Among the travel values featured during Travel Together Month in September are discounts on seven-day Europe trips, special buy-one-get-one airfare deals, per person dollar savings and value added extras such as complimentary room upgrades and wine dinners. The majority of offers are for travel throughout 2018 and are valid for booking from September 1st through September 30th, 2017. (Dates may be limited. Special terms and restrictions apply.) Here are a few offers to feed your wanderlust – and get you one step closer to completing your travel bucket list.

Europe: From city breaks to river cruises

What’s on your travel bucket list?

Explore Europe and save during Travel Together Month.   (Photo: Shutterstock)

Looking to complete a European capital bucket list? Some tour companies like Trafalgar and Globus are offering 10% savings on new Europe tours booked throughout 2018.



Historic and unusual mini golf courses around the USA

The mini golf course at Adventureland in Narragansett, Rhode Island, features an 18-hole vertical course with water traps, caves, uphill putts and more.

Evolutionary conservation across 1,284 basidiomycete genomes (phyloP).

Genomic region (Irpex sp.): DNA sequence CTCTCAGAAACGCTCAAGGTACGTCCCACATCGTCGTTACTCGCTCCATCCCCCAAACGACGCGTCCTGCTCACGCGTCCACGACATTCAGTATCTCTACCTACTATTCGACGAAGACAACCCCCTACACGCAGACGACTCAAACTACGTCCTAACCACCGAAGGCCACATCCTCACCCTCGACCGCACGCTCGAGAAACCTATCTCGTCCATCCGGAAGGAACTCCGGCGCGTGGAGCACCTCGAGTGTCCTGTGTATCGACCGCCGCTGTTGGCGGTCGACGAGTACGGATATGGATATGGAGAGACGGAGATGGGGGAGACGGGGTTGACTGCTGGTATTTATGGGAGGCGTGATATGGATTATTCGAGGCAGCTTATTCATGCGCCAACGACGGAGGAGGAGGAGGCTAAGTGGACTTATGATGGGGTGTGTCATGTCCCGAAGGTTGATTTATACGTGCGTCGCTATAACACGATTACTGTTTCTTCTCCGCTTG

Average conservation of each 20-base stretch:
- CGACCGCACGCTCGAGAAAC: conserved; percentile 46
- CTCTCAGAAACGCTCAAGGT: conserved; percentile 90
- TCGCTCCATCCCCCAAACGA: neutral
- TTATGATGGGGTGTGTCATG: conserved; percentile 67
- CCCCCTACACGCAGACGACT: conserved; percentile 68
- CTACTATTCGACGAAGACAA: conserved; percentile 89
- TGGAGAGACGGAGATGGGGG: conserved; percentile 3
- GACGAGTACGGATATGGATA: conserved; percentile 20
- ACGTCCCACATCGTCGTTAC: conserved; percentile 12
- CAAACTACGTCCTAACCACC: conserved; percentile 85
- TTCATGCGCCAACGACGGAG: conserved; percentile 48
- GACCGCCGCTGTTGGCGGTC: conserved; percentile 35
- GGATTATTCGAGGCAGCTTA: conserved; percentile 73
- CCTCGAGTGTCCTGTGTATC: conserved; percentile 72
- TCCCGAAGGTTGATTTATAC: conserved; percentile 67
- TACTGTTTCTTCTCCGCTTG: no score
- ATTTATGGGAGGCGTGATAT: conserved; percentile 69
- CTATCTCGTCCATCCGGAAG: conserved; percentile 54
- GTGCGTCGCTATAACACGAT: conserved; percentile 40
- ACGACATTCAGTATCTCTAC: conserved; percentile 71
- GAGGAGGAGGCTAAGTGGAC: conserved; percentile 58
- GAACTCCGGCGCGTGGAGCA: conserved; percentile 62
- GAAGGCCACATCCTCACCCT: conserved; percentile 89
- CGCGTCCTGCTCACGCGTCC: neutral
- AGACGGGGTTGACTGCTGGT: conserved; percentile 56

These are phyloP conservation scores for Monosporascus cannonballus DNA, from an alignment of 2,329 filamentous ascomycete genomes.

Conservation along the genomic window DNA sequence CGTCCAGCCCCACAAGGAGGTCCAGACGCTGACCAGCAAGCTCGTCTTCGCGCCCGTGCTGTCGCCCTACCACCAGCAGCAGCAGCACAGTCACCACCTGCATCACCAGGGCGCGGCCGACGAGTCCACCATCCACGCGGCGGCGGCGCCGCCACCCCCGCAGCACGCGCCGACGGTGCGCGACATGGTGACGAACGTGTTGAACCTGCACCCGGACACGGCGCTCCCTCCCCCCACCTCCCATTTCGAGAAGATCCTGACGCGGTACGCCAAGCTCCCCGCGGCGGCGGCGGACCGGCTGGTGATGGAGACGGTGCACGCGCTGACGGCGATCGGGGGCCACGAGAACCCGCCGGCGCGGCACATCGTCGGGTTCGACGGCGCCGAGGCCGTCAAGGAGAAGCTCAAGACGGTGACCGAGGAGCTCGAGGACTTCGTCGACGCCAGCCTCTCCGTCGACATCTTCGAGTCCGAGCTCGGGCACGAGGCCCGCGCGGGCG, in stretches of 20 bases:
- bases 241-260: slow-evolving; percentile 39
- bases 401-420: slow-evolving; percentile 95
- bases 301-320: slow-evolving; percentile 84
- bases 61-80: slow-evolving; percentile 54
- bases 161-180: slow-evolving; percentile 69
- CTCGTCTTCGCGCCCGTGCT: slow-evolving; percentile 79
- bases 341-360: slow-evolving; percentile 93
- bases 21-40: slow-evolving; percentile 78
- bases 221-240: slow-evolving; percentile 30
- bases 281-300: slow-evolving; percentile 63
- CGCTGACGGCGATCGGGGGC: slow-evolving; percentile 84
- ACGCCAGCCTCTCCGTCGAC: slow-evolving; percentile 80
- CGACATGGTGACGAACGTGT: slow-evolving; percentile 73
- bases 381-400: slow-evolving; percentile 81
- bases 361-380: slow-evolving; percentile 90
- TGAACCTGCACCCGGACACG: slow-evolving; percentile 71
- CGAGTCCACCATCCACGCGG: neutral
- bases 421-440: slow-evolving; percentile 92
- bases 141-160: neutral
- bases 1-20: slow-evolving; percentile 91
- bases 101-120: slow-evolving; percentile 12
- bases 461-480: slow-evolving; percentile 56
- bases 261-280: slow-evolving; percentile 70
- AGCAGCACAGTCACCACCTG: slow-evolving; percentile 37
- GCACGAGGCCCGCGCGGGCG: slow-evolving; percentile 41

Vancouver's Cambodian-Vietnamese eatery is worth the wait


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The scene: Food-crazed Vancouver has long been a melting pot of Pacific Rim cuisine, so it is fitting that the most popular eatery on the main street in the city’s Chinatown is not Chinese at all, but rather a mix of Cambodian and Vietnamese. Since 1985, Phnom Penh Restaurant has been a very popular local favorite, with lines out the door much of the time, and so many local magazine, newspaper and readers' choice awards that the framed certificates overflow the walls of a small entry area where guests closest to being seated can wait.

The restaurant is one big deep room, with a bar at the back for cocktails, and the space and the walls are decorated with Cambodian, Vietnamese and other Pacific Rim art and souvenirs. The room is filled with a mix of regular two and four-person tables and large round party tables with rotating Lazy Susans in the center. That makes sense because Phnom Penh is very popular for parties, family outings and all sorts of group celebrations. For birthdays they flicker the lights and the staff sings, which can happen several times a day.

Great American Bites: Brooklyn pizzeria spreads across the Pacific Rim